Thanks Zaire Embassy Officials, Anthony Kafwihi, John Okeyo, Sammy Oyando, James Kinyanjui, Noah Kamau, Charles Odhiambo of Solace Hotel, Osgood, Immigration and Customer Officials at Namanaga Border. Produced by Livingstone Amaumo, Recorded at CBS Records Kenya Studio Nairobi, Engineer George Fombe, Photographs: Maridadi Studio (front), Joeseph Odiyo (Back). Sleeve design by Avelino Fernandez

Side One: Masua Pt1&2 (Nguza Viking), Ngai Mwana Malole Pt1&2 (Kasongo Mpinda)
Side Two: Bondela Moninga Pt1&2 (Nguza Viking), Maggie Pt1&2 (Kikumnbi Mpango)
Printed by Top in Town Printing Works
(c) 1982 CBS Inc, (p) 1982 CBS Inc.


Sunday, 20 October 2013

Greetings from Africa - Michael LBS and National Wake

Michael Lebese

South Africa's most influential punk band - National Wake - have just  released an anthology of their work through Light in the Attic records. Walk in Africa is a wonderful testament to the band and includes an in-depth essay from Punk in Africa director Keith Jones. Back in the early days of the Matsuli site I highlighted the band through three postings including the share of a recording that grey out of the National Wake family. That LP is credited to Michael LBS (aka Mike Lebese) and includes a number of songs that were part and parcel of the National Wake live catalogue.(Corner House, Going Away, and Sitting on the Beat)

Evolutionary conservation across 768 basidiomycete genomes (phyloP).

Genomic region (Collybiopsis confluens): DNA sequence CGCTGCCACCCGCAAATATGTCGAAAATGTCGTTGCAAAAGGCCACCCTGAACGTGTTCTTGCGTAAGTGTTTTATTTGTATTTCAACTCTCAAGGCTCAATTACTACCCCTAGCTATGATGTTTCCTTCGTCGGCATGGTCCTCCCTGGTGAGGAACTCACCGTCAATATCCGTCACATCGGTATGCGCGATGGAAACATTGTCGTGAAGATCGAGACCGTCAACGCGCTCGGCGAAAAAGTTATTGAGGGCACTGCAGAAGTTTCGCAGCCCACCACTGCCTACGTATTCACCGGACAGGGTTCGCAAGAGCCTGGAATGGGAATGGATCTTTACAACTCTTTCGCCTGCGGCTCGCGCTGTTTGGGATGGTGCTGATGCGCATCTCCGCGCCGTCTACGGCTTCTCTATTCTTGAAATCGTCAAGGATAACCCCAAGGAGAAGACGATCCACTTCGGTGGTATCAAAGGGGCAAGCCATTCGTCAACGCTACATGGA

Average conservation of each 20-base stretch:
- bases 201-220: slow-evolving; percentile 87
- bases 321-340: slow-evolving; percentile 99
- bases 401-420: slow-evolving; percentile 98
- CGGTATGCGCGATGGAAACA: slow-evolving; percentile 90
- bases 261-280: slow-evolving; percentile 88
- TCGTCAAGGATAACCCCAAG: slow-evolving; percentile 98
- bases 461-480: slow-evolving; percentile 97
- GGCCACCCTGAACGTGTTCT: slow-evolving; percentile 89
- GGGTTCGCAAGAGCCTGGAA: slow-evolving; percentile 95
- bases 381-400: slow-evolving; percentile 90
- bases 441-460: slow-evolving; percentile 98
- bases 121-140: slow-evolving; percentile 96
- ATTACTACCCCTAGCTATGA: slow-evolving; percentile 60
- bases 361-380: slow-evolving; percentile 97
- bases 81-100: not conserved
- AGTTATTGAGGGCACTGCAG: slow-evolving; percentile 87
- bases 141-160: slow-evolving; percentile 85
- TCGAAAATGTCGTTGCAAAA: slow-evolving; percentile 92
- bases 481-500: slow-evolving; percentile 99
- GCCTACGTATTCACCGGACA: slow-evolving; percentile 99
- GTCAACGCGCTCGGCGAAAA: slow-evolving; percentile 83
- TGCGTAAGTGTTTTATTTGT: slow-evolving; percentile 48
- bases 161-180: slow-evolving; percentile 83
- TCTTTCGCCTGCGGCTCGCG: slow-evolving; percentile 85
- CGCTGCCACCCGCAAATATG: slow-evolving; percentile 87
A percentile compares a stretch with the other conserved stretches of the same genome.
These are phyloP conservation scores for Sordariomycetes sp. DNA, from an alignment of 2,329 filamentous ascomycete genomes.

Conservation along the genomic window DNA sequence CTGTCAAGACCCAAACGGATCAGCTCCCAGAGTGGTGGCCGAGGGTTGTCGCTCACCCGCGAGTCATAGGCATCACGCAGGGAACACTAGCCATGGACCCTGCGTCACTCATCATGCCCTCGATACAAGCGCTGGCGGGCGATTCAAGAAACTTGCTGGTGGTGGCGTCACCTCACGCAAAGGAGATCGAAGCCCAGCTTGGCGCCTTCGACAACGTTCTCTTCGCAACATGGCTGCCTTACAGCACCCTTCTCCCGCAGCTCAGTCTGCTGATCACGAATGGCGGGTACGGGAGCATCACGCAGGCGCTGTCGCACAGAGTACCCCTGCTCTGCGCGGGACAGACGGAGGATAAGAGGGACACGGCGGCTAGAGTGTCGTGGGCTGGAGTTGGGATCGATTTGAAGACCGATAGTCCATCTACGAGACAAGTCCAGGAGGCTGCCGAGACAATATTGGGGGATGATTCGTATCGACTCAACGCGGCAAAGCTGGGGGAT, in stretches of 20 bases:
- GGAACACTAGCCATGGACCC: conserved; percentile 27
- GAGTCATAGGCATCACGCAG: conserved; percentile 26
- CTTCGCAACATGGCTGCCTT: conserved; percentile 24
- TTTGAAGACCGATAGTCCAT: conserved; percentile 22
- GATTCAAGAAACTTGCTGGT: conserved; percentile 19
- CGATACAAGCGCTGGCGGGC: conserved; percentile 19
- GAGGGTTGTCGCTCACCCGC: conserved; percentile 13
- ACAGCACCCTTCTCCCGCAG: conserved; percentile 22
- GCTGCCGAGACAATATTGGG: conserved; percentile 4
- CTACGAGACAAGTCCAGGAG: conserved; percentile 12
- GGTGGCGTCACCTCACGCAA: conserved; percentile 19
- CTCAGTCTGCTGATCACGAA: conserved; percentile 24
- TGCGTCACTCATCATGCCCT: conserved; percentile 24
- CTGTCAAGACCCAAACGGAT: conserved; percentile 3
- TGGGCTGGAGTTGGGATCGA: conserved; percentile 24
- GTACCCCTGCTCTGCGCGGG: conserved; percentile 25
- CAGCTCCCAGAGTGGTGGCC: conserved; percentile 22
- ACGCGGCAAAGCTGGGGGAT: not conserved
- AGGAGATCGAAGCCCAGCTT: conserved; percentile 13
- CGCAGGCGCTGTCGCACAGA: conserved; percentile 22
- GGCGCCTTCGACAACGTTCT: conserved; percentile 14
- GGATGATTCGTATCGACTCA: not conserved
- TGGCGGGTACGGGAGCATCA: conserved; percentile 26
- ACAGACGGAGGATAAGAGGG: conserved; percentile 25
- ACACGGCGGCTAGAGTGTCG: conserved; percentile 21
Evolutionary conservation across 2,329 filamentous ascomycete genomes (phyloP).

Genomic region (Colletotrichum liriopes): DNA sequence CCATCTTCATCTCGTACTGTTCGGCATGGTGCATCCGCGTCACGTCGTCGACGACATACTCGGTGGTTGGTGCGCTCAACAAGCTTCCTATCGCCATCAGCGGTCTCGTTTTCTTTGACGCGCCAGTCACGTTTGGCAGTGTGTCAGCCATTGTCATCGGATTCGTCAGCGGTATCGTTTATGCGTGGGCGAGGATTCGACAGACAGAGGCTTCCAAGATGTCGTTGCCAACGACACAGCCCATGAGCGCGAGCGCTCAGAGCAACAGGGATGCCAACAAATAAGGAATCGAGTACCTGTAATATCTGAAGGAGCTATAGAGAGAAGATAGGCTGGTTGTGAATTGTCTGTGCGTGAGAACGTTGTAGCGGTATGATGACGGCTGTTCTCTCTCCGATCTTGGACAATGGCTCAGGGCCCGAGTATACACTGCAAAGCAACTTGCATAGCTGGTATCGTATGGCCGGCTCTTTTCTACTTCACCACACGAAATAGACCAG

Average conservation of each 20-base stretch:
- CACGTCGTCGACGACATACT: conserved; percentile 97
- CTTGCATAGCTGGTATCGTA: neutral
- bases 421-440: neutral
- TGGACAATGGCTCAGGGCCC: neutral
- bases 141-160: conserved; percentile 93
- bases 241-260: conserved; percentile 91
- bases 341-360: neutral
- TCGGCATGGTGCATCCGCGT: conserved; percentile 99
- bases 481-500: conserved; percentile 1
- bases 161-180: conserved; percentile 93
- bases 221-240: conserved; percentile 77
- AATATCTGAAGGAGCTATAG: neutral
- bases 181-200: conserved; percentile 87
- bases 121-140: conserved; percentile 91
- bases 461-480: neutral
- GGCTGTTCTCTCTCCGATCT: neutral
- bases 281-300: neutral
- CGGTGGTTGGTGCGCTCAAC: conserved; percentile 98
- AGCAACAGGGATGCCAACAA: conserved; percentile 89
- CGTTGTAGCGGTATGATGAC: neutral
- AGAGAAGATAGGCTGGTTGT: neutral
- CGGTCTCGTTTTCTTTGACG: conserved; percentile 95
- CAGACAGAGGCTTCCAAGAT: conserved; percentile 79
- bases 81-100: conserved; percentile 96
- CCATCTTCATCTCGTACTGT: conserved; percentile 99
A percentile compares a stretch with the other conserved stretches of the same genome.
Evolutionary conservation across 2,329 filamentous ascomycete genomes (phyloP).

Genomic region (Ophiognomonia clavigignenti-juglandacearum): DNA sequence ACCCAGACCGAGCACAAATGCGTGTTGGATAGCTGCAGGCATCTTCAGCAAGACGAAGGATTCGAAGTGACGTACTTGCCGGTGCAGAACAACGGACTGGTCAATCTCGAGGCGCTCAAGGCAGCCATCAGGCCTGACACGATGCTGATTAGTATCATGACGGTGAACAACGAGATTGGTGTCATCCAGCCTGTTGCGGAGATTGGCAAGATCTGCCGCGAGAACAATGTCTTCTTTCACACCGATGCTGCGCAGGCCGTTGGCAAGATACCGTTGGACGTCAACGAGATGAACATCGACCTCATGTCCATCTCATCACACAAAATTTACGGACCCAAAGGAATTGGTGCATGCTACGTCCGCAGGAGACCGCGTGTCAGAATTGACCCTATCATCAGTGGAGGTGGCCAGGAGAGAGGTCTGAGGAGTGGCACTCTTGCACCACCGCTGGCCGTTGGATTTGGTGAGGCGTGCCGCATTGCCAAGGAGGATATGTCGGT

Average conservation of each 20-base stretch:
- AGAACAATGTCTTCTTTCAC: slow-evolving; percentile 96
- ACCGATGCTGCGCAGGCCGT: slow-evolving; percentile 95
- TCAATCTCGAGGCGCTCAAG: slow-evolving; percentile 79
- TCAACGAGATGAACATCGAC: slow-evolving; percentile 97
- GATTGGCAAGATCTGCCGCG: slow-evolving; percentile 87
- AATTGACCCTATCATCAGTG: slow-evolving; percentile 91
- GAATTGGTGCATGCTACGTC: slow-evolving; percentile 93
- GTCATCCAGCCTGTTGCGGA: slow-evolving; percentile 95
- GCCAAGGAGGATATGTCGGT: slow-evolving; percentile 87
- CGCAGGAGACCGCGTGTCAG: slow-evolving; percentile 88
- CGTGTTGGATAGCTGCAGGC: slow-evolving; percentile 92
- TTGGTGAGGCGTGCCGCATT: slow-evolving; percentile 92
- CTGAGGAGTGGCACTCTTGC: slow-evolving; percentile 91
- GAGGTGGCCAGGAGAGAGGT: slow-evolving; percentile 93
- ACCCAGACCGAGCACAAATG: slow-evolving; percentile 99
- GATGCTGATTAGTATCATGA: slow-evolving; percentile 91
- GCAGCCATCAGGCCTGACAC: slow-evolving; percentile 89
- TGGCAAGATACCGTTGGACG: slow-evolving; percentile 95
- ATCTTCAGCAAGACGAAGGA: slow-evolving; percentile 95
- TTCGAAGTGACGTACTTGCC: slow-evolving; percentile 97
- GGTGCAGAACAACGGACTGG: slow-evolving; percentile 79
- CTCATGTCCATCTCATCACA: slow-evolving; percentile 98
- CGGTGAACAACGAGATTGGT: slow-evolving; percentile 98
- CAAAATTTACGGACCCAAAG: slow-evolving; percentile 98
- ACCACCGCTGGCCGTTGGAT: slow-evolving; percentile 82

The earliest line-up of National Wake including Paul Giraud and Mike Lebese

The album is a stepping stone of sorts, marking a place on the musical landscape between the afropunk of National Wake, the conscious afro-jazz sounds of groups like Tou, Afrika and the Malopoets and the Soweto reggae bands Splash and Dread Warriors. I've always had it in my head that Michael chose to give himself the moniker LBS after LKJ. Note the Tapper Zukie LP on the cover. There was even a record store in Jo'burg called Vinyl Jah-nkies.